In her bid to be Association President, Annie Newman has come up with a coherent and well thought out plan. Her manifesto covers a variety of topics important to students; Accommodation, Internships, Widening Access, Mental Health, Alumni, and relations with the government.
On the ever present issue of accommodation, Ms Newman has chosen to shift her focus towards the University’s managed accommodation – the houses and flats that the University owns around town and lets out to students, often at much better rates than private letting agencies or landlords.
On how this would be achieved Ms Newman says that she would “recruit more landlords and flats into the University’s managed accommodation scheme,” while this is a good idea in theory, The Saint remains skeptical as to whether it can be achieved as landlords might not want to let the University manage their properties when they could potentially be making more money elsewhere. However, if this is successful, it can only help to keep down costs in St Andrews spiraling accommodation market.
Ms Newman wishes to create a new internship scheme, in part based around former St Andrews students who may wish to be involved. She proposes to use “St Andrews’ global community” to help provide exclusive internship opportunities, in order to try and end the isolation the St Andrews’ location sometimes causes. This renewed focus on internships is welcome. A job in the future can often be one of the biggest worries for students, and a new scheme to help facilitate work experience can only serve to alleviate some of this anxiety.
One of St Andrews biggest problems is that we still fall behind many other universities in the number of people from lower-income and state school backgrounds who are accepted. As such, widening access should be a huge concern for our next Association President, and Ms Newman has some interesting ideas on the issue.
She proposes to make all applications for bursaries automatic as part of a student’s application to St Andrews, aiming to alleviate anxiety about whether or not students qualify or how they sign up for such schemes. While obviously a plan that would require a large amount of work with the University, if it could be set up, The Saint believes that this idea would help students from lower-income backgrounds immeasurably, relieving anxiety and allowing students to focus more on their studies and less on their living costs.
Ms Newman also proposes further steps such as subsidies for textbooks and travel bursaries for open days. If the money for these schemes can be found, again, these ideas would be invaluable to students for whom St Andrews can often seem an impossibility to reach.
Ms Newman rightly recognises the importance of mental health issues in her manifesto. She proposes to help improve the University’s efforts in this area by hiring a clinical professional to help students and liaise with NHS Fife, aiming to improve communication between the University, students and health service. While The Saint expresses concern that this may be too small a solution for an issue that still presents a huge problem to a wide range of students.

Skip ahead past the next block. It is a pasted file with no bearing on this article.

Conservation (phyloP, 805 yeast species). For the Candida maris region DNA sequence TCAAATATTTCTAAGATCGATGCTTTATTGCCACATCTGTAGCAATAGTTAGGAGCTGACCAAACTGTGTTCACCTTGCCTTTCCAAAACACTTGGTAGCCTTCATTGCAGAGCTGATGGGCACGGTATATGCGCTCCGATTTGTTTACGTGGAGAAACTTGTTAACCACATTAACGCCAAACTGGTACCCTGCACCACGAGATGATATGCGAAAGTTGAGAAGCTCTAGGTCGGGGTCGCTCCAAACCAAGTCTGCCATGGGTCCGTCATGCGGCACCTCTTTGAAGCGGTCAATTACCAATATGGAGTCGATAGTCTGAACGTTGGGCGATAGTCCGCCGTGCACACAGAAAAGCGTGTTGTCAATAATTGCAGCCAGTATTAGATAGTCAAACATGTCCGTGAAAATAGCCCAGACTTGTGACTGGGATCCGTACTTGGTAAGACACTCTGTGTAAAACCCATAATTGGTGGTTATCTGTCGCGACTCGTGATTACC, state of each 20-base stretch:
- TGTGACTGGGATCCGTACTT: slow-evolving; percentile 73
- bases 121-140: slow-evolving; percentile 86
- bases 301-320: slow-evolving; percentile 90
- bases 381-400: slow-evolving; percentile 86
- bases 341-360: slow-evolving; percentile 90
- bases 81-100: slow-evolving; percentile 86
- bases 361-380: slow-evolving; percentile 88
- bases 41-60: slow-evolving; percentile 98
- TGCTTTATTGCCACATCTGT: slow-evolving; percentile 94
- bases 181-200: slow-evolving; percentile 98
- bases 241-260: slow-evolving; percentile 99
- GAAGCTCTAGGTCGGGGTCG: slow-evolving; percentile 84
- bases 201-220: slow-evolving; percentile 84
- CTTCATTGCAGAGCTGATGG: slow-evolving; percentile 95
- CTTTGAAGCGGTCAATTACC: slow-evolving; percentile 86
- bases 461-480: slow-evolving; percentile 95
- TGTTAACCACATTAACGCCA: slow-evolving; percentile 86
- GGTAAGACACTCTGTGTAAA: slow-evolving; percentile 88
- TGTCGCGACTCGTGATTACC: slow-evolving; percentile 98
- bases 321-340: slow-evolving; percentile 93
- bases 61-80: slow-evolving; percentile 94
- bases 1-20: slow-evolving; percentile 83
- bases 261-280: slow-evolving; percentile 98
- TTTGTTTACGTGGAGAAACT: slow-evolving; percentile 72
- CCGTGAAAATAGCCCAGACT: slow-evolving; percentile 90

Praising the Alumni Weekend that was introduced in the past year, Ms Newman proposes to expand the scope and reach of the events that take place during the weekend. Two key examples are a Centrepiece dinner which she says would help students who are not involved in societies interact with alumni and an alumni careers fayre to help students find more opportunities for beyond university.
While the dinner is a good idea, The Saint feels that it is perhaps simply too small, especially for students who, not being involved in societies, might inevitably feel more nervous about purchasing a ticket and meeting alumni.
The alumni careers fayre however, would be a brilliant initiative and possibly the highlight of the entire weekend if it was introduced. If the purpose of the weekend is to create connections between students and alumni and establish opportunities for everyone, a careers fayre based around actual former students and their experience would be of huge use to students
Government and University Relations
As part of her manifesto, Ms Newman wants to amplify student voices on major national issues and legislation. While St Andrews has traditionally been less vocal on major political issues, Ms Newman feels that students have the passion to get involved on major issues that affect them, citing the example of “Save our Rector” petition from late last year. She proposes to set up an online service where students could submit their detailed opinions on such matters. She argues this would allow students to more directly influence University and Government policy.
It remains to be seen whether students would become more active than they have traditionally been perceived to be however, a student platform is useless if students simply do not want to engage with it.
The Saint’s Assessment
Annie Newman has a clear set of plans of what she wants to do as Association President, her goals are realistic and in line with students concerns. If she can achieve what she has set out to do, her manifesto will improve the lives of students across St Andrews.